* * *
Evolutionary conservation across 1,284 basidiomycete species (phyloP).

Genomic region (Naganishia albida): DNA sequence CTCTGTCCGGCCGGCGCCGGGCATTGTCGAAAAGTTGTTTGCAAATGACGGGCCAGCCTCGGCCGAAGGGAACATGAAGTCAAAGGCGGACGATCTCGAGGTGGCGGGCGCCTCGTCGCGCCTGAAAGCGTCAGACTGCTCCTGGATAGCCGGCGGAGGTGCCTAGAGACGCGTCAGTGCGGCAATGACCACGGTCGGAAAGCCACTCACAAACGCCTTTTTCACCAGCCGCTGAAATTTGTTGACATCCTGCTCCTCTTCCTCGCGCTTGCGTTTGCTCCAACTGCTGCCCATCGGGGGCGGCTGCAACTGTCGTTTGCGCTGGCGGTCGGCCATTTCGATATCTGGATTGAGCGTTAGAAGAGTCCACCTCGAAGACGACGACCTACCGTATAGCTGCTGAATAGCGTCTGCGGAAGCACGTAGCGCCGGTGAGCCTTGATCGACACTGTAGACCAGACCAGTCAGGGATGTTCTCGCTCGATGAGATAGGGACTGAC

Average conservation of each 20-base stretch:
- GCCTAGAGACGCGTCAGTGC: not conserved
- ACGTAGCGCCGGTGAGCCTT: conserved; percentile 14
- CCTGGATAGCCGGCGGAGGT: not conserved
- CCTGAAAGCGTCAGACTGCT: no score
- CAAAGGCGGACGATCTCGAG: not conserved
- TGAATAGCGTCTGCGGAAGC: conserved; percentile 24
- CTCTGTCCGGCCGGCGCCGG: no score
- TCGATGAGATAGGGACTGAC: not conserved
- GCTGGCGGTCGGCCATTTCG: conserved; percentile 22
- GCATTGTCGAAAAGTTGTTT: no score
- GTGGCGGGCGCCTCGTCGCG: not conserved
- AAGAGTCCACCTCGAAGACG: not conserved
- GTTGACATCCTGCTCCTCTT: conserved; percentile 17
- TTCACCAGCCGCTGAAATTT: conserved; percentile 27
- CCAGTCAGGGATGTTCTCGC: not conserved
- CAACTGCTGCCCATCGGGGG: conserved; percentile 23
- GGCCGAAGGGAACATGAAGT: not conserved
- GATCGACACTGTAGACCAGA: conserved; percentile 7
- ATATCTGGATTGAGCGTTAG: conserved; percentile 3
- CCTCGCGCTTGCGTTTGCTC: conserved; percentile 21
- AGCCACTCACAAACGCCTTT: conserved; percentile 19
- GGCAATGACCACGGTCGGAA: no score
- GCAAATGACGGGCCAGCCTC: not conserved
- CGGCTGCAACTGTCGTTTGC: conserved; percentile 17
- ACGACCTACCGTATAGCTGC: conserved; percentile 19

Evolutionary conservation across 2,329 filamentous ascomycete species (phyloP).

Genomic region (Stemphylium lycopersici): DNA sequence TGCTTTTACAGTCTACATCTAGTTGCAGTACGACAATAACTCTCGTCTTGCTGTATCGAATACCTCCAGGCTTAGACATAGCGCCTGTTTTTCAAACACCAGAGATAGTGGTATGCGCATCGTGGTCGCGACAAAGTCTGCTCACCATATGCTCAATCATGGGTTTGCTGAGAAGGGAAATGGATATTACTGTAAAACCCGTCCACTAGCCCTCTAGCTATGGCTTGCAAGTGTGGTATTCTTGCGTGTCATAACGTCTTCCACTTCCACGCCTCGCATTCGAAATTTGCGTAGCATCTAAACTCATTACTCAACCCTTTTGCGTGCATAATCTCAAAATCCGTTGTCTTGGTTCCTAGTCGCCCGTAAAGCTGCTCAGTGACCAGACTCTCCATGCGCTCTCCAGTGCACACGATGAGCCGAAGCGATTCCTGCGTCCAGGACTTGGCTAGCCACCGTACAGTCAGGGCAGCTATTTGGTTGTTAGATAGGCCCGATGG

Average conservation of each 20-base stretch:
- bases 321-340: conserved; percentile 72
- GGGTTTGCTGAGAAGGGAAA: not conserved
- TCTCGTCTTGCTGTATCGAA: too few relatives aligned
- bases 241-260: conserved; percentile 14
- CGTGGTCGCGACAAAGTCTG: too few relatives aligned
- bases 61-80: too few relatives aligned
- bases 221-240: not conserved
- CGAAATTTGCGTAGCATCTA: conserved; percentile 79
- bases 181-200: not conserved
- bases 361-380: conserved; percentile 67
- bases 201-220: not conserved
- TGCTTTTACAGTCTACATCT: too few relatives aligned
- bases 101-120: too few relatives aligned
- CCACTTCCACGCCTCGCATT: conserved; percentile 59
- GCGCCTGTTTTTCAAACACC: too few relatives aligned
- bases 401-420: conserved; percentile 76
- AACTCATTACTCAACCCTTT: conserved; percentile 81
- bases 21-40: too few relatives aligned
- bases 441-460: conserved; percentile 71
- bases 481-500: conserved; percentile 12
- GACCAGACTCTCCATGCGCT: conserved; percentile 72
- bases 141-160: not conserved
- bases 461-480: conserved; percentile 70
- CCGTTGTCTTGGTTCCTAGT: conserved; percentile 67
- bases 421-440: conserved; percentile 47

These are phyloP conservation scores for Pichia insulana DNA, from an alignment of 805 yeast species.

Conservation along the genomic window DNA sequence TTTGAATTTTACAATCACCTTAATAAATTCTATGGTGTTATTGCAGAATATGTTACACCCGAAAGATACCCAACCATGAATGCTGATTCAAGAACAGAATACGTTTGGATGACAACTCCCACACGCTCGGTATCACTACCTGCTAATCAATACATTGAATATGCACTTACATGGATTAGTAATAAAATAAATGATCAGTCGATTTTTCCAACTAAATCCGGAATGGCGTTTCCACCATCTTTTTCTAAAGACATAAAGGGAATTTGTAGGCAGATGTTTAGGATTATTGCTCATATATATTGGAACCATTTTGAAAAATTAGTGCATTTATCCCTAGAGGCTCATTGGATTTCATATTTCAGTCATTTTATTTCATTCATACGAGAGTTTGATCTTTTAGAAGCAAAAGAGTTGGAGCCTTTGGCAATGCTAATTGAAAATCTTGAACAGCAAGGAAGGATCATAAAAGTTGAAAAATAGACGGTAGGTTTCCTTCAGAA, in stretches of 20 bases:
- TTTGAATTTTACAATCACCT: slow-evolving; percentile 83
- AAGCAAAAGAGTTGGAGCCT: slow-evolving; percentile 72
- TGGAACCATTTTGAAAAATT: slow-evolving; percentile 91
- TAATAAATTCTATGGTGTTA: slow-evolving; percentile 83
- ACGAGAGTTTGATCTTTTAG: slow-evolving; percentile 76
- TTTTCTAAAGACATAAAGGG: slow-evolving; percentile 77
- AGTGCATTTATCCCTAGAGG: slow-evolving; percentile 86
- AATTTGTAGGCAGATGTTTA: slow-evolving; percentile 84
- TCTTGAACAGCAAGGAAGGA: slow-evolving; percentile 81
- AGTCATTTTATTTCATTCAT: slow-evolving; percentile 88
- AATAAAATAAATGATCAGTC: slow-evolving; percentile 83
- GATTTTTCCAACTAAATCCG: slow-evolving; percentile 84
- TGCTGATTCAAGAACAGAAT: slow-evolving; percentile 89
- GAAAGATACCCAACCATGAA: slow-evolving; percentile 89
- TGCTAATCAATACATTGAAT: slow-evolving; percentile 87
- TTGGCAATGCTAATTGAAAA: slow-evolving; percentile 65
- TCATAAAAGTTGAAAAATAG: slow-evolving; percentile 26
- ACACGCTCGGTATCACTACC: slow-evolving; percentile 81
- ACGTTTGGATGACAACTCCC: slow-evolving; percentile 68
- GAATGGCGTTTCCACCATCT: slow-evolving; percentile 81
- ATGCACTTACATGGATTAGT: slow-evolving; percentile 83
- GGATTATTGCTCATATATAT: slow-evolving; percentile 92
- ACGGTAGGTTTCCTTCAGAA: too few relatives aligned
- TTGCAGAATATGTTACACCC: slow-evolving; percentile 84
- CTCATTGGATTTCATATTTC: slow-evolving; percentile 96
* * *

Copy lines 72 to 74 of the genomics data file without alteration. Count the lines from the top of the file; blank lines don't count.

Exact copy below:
- GAAAGATACCCAACCATGAA: slow-evolving; percentile 89
- TGCTAATCAATACATTGAAT: slow-evolving; percentile 87
- TTGGCAATGCTAATTGAAAA: slow-evolving; percentile 65